he A co rn H igh S ch ool Music D ep artment will be hosting a dinner theater on F riday, A p ril 28 th and S aturday, A p ril 29 th. C hoir students will be p erforming your favorite D isney songs while the band students serve a delici ous sp aghetti dinner with garlic bread, salad, and dessert. S eating is limited so p lease reserve your ticke ts as soon as p ossible. Ticke ts will be p aid for at the door. D oors op en at 5 : 3 0 . D inner will be served at 6: 3 0 , with the show starting at 7 : 0 0 . A dult ticke ts are $ 10 . C hildren 10 and under $ 8 . Ticke ts will remain this p rice until A p ril 14th. A fter A p ril 18 th ticke ts will be $ 15 .0 0 for adults and $ 13 for ch ildren. You ca n reserve ticke ts by: E mail vco uch @ or by ca lling the high school office and speaking to Mindy yle 479 394 44

Mena Resident Graduates from University of Arkansas at Little Rock


ITT E R C , AR 03 30 2017 ee Smith of Mena, AR, recently graduated from the niversity of Arkansas at ittle Rock. The F all 20 16 co mmence ment ce remony was held D ec. 17 , 20 16, in the U A ittle Rock ack Stephens Center. With about 11,000 students and 100 programs, A ittle Rock offers learning, research , service , soci al and ca reer op p ortunities that ca n only be found at a metrop olitan university loca ted in A rkansas' ca p ital ci ty.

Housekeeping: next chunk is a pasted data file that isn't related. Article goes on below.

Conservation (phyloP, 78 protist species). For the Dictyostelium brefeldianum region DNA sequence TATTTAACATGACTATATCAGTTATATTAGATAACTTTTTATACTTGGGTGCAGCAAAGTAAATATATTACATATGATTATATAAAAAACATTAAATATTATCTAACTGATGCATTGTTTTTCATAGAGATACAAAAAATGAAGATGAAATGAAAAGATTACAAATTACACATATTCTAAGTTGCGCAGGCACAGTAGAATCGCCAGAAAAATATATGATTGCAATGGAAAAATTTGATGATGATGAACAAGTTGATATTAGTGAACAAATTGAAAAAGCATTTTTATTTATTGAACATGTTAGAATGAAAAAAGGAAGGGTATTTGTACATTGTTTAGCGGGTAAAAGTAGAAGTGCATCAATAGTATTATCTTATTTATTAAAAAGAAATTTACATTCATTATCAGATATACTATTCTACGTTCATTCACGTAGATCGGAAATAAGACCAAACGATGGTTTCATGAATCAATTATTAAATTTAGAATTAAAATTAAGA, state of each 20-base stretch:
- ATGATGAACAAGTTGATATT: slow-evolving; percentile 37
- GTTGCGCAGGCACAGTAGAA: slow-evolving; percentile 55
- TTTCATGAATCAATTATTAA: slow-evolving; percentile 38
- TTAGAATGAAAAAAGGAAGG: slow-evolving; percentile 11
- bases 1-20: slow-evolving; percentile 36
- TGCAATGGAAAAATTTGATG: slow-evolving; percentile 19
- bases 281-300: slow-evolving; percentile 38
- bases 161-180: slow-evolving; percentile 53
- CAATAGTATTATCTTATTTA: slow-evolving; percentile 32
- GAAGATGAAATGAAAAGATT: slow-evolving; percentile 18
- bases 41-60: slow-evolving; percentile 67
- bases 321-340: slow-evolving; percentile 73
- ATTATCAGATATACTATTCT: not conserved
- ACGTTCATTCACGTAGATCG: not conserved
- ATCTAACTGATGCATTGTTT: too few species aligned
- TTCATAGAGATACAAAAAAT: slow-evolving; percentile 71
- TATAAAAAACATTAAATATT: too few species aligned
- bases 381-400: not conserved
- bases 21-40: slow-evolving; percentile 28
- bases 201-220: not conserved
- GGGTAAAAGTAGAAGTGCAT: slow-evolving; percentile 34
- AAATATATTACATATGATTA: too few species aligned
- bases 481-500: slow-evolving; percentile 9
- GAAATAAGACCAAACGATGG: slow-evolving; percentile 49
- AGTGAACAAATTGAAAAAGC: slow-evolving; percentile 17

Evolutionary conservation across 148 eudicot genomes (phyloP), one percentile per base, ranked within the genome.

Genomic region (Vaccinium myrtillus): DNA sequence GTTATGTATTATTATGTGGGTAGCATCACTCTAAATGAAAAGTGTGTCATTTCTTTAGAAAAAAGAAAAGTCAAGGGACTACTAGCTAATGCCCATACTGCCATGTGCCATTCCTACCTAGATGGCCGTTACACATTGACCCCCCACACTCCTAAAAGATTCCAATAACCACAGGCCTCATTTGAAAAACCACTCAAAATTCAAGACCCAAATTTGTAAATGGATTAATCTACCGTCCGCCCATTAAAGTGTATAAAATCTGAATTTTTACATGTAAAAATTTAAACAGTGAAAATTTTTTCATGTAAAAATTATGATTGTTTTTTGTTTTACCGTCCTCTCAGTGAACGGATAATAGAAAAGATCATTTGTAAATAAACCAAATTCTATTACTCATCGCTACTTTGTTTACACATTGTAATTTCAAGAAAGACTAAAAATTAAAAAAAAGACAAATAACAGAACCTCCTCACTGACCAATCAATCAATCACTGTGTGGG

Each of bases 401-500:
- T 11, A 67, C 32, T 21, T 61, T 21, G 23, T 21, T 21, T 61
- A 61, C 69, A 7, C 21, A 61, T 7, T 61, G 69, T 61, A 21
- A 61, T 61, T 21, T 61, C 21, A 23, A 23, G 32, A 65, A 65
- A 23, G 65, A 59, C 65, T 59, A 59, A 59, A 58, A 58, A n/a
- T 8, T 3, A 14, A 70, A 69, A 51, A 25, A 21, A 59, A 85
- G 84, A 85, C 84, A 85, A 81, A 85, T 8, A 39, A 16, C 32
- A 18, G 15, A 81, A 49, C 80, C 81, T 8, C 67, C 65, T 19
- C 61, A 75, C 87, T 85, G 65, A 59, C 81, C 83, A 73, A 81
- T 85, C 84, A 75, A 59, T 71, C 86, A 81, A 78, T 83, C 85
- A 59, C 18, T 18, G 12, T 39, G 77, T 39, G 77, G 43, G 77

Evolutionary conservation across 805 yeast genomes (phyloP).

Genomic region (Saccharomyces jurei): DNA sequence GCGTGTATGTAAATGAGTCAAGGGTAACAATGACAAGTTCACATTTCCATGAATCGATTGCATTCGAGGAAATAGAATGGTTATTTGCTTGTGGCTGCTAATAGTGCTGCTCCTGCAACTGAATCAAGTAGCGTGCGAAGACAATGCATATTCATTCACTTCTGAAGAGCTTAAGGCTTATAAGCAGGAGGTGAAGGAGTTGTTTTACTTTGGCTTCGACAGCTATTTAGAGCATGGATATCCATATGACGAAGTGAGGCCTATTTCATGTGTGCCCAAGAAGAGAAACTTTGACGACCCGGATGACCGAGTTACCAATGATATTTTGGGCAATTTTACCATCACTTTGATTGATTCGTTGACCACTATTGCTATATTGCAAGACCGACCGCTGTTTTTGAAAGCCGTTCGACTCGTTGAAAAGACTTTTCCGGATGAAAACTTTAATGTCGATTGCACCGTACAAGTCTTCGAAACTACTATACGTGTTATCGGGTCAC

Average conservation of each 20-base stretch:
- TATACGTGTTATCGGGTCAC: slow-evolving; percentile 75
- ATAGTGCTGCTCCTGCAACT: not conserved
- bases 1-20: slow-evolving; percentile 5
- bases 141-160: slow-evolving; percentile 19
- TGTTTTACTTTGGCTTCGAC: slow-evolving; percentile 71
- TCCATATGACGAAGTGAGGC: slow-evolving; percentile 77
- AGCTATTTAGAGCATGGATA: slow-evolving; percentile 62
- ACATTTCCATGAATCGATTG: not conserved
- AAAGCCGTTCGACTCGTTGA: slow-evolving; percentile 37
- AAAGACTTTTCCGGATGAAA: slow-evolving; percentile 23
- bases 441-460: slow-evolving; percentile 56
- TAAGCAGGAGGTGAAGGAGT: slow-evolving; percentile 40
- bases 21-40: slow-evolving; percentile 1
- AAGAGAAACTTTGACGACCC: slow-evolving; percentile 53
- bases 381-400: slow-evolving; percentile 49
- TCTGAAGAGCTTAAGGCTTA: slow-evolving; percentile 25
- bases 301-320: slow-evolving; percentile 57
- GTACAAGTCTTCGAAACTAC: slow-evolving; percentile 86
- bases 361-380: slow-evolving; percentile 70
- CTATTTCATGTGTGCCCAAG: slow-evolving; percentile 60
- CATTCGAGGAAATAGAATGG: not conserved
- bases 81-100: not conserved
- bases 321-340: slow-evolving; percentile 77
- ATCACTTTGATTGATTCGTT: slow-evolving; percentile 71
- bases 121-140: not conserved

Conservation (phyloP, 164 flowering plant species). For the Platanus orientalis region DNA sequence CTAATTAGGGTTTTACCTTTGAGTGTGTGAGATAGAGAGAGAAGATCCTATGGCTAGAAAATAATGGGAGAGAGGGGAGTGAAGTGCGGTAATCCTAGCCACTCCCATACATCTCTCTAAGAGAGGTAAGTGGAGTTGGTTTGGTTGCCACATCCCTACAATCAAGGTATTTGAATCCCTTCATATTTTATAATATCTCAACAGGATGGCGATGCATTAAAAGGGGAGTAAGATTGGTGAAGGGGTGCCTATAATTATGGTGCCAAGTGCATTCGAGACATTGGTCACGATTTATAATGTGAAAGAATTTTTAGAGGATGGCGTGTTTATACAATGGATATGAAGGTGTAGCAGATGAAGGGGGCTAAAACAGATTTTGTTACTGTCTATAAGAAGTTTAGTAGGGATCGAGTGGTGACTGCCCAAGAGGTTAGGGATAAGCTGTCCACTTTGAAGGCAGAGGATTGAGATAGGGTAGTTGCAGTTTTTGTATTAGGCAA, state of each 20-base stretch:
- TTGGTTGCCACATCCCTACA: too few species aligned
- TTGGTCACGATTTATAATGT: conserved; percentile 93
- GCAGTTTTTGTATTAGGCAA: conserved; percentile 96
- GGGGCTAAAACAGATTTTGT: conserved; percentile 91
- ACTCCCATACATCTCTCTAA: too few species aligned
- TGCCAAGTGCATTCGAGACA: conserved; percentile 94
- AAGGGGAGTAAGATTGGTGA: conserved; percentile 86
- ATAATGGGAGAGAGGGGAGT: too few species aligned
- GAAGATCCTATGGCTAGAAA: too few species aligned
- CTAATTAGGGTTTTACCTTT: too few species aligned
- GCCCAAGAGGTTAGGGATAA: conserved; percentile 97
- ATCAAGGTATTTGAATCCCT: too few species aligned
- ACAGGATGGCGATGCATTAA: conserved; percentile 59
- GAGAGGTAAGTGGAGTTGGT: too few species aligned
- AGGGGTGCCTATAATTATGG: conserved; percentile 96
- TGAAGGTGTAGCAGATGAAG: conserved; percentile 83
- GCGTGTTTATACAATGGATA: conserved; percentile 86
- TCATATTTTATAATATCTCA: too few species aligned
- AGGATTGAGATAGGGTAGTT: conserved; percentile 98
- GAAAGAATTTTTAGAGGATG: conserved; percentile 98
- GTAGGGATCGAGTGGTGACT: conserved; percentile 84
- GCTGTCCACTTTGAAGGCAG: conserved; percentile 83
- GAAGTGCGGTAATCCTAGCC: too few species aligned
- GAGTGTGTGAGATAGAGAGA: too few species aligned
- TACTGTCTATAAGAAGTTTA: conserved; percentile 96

ACORN SCHOOL’S BREAKFAST M O ND AY 4/17 V ariety cereal, cheese omelet, yogurt, fruit, j uice, milk TU E S D AY 4/ 18 V ariety cereal, super donut, sausage link, fruit, j uice, milk W E D NE S D AY 4/ 19 V ariety cereal, sausage biscuit, j elly, fruit, j uice, milk TH U R S D AY 4/ 20 V ariety cereal, chocolate mini donuts, yogurt, fruit, j uice, milk F R ID AY 4/ 21 V ariety cereal, gravy & biscuits, j elly, yogurt, fruit, j uice, milk ACORN SCHOOL’S LUNCH M O ND AY 4/17 K - 6 T H G R A D E : Chicken faj itas, orange chicken fried rice, steamed broccoli, fruit, salad bar milk. 7T H – 12 T H G R A D E : Chicken faj itas, orange chicken, hamburger, fried rice, steamed broccoli, fruit, salad bar, milk. TU E S D AY 4/ 18 K - 6 TH GR AD E : beef nachos, cheeseburger, pinto beans, fries, fruit, salad bar, milk. 7TH – 12TH GR AD E : Beef nachos, cheeseburger, pizza, pinto beans, fries, fruit, salad bar, milk. W E D NE S D AY 4/ 19 K - 6 TH GR AD E : Chicken nuggets, turkey & cheese sub sandwich, wheat roll, corn, fruit, j ello, salad bar, milk. 7TH – 12TH GR AD E : Chicken nuggets, turkey & cheese sub sandwich, spicy chicken sandwich, wheat roll, corn, fruit, j ello, salad bar, milk. TH U R S D AY 4/ 20 K - 6 TH GR AD E : P opcorn chicken, BBQ chicken green beans, wheat roll, fruit, salad bar, milk. 7TH – 12TH GR AD E : P opcorn chicken, BBW Chicken, hamburger, green beans, wheat roll, fruit, salad bar, milk. F R ID AY 4/ 21 K - 6 TH GR AD E : Chicken tenders, pizza, wheat roll, steamed carrots, fruit, salad bar, milk. 7TH – 12TH GR AD E : Chicken tenders, pizza, vegetable beef soup w/ grilled cheese, wheat roll, steamed carrots, fruit, salad bar, milk.